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Chinese Government Studies Ithaca HOURS
|by Paul Glover|
Ithaca's local paper money, the Ithaca HOUR, has brought hundreds of media, tourists, activists, academics and dignitaries to Ithaca, since 1991. Two years ago, Madame Mitterand, former First Lady of France (and international socialist) visited for a day, preparatory to her visit to the President of the World Bank. Government officials and nonprofit representatives have purchased and spent HOURS, while speaking with residents about how local currency benefits them, and our community.
Last October, HOURS were visited by a high-ranking official of the government of the People's Republic of China. Wen Tiejun wears several tall hats. He's Chief Economist of the People's Bank's think tank, Senior Consultant of the State Information Center, chief of Economic Reform and Director of Research for Rural Development. He arrived from Beijing to assess the practicality and legality of Ithaca's local currency. His report will be delivered to the President of the People's Bank, Dai Xianglong, who will deliver it directly to China's Premier, Zhu Rongji. Accompanying Wen Tiejun was a professor of sociology from Hong Kong, who returns to Ithaca this November.
Their visit was particularly exciting because it reaffirmed, at the highest level, the critique of global capital which has been one of the many reasons we've traded our own money. Wen Tiejun said that the Chinese government has become profoundly concerned about the domination of world trade by U.S. dollars. They understand that the dollar's value is artificially inflated by U.S. military control of oil regions, extraction of irreplaceable natural resources, and by high consumer debt. "When the bubble breaks," he said, "there will be chaos in markets. Millions of our rural poor could starve."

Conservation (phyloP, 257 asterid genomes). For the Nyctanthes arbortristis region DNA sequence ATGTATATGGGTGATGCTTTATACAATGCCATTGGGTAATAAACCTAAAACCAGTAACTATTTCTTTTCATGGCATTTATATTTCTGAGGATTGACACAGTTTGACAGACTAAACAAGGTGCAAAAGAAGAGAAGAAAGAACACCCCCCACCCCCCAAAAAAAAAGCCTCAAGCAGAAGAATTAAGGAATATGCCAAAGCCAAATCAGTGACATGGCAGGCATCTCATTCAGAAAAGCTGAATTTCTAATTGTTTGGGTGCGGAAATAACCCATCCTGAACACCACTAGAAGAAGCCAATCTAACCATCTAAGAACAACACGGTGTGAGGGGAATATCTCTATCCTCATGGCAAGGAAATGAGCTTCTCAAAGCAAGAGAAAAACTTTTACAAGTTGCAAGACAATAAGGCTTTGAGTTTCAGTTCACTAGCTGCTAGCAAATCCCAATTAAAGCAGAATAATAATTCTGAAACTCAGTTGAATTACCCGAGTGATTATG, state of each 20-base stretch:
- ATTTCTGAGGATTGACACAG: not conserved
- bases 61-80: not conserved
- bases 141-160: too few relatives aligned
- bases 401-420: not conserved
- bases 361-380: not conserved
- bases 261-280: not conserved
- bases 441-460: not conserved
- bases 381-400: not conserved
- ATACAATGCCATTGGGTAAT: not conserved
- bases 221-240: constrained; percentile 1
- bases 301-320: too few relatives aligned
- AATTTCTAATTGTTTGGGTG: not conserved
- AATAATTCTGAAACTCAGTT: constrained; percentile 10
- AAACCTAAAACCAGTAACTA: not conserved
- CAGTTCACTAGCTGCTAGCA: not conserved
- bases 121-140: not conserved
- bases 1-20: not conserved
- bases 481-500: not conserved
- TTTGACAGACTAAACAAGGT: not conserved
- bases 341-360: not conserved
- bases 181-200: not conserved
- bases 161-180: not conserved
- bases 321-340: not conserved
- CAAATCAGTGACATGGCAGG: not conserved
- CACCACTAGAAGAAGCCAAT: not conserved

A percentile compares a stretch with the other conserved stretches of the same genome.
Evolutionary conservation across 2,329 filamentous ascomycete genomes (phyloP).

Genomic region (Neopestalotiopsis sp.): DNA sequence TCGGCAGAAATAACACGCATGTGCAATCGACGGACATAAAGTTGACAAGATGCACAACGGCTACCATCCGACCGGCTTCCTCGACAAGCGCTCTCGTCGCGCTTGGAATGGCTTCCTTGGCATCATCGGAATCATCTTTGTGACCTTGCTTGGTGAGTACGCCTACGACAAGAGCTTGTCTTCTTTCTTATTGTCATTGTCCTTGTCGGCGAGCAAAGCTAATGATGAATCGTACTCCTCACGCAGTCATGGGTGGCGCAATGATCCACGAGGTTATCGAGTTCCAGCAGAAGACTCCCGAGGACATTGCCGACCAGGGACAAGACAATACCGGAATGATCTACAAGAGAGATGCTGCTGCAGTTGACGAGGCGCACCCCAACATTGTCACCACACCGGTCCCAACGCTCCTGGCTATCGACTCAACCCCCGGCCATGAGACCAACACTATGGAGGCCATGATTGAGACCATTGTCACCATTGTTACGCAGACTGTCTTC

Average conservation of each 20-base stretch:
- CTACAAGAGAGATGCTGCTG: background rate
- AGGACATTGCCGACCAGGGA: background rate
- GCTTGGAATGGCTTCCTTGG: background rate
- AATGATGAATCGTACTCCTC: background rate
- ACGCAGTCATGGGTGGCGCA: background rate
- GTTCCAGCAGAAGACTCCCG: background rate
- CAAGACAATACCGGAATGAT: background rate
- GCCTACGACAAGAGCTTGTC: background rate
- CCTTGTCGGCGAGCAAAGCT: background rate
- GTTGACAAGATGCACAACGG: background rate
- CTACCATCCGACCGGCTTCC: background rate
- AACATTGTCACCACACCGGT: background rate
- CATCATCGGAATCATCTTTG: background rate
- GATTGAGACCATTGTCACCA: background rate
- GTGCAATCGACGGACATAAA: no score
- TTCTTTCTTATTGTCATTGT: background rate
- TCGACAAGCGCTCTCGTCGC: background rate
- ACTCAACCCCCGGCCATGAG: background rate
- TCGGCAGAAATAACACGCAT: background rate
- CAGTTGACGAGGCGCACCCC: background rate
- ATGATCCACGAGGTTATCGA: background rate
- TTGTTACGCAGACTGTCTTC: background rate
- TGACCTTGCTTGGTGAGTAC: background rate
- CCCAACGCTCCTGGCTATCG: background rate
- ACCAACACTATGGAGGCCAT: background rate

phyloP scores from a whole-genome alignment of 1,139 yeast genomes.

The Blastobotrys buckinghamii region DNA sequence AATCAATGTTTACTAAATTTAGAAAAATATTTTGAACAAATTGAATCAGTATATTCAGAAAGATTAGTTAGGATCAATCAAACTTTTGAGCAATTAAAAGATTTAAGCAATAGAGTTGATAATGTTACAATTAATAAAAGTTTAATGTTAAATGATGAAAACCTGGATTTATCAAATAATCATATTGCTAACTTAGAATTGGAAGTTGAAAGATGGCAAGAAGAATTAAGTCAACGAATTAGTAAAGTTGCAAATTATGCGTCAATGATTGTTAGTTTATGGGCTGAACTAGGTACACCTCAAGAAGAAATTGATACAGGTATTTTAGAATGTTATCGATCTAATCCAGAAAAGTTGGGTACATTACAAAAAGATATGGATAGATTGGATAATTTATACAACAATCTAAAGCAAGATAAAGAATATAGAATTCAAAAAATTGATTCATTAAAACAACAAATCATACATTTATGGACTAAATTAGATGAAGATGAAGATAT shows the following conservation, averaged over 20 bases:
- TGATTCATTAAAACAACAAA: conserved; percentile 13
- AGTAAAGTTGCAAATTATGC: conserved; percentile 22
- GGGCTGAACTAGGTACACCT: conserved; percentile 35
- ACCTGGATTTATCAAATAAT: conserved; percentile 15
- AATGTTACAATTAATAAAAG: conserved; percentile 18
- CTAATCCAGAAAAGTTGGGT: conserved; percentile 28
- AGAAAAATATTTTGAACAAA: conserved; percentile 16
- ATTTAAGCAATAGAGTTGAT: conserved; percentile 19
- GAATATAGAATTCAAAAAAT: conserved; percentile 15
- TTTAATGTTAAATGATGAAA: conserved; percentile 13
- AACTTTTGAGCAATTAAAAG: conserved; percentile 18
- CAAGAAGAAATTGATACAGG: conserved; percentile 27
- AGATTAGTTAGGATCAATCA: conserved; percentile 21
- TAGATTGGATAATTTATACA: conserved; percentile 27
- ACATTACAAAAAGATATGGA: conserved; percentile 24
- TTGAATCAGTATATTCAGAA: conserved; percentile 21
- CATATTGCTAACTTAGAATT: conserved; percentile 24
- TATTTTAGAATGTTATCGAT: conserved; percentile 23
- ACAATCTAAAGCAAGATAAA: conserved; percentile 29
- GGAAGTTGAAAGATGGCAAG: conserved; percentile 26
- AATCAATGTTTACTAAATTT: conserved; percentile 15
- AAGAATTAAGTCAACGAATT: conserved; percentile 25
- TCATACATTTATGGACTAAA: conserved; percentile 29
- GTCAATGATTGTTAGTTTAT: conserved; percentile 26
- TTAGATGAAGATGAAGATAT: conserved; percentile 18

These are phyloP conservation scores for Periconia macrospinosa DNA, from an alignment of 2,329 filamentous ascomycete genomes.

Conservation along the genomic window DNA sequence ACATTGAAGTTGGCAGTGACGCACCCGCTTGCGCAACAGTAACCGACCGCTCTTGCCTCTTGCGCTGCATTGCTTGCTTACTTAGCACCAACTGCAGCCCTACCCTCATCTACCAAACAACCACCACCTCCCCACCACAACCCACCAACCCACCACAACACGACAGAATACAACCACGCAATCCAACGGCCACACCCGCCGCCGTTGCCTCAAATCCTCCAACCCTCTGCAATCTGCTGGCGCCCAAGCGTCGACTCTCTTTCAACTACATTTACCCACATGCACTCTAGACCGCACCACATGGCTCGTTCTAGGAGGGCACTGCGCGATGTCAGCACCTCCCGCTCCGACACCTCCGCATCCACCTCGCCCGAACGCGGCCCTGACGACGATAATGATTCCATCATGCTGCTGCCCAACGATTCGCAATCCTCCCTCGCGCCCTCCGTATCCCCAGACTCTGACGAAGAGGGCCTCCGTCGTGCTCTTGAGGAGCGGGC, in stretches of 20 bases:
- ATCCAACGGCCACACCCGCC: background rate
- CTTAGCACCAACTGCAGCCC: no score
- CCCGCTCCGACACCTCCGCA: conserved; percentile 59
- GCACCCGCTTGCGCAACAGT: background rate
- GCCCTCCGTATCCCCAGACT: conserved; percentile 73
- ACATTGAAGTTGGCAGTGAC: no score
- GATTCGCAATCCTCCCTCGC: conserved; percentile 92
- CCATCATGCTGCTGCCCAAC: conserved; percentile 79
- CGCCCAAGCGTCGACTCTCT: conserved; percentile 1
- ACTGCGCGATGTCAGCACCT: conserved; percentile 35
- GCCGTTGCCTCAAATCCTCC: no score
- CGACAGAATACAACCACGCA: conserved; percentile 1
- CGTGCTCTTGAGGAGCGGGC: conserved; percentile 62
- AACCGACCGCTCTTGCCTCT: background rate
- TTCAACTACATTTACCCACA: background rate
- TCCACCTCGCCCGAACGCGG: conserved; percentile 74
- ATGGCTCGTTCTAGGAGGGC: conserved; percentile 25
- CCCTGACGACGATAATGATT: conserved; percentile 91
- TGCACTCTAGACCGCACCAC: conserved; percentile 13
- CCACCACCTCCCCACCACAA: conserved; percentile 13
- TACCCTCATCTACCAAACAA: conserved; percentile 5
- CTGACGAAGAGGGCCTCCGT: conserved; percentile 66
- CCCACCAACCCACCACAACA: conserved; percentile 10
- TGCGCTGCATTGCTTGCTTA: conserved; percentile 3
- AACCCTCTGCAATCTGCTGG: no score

China has been vulnerable to the same banking shocks that befell Thailand, Indonesia and Korea in 1997, as a result of global currency speculation. Food riots resulted. The International Monetary Fund has been pressuring China to replace socialist safety nets with market services, especially since China joined the World Trade Organization this September.
Therefore the People's Bank has been looking for a basis for stable money in an unstable world. Wen Tiejun sees HOURS as a useful tool, since local credits based on time have value which is as steady as the clock.
Dollars, on the other hand, are no longer backed by gold or silver but by less than nothing-- by a $5.8 trillion national debt. There is in fact not enough gold in the world to support a medium of exchange sufficient to transact the needs of six billion humans.
As well, HOURS help stimulate extra trading and job creation, meeting needs on local levels that national currency does not reach. As one World Bank analyst said, the Chinese economy "badly needs a new engine of growth and job creation for tens of millions of rural migrants and laid-off urban workers" (China Watch, 5/8/98).
The Long March of Ithaca HOURS from local experiment to world standard of value will be successful if HOURS shift economic power to communities and workers, promote ecological reliance on regional resources, reinforce regional cultures, and stimulate equitable pay.
In Ithaca, millions of dollars worth of HOURS have been traded by thousands of residents, including over 500 businesses (including a bank, movie theaters, bowling alley, health clubs, 55 farmer's market vendors, doctors, lawyers, plumbers, carpenters, electricians, our hospital and our public library. HOUR grants have been made to 57 community organizations, and HOUR loans up to $30,000 value have been made interest-free.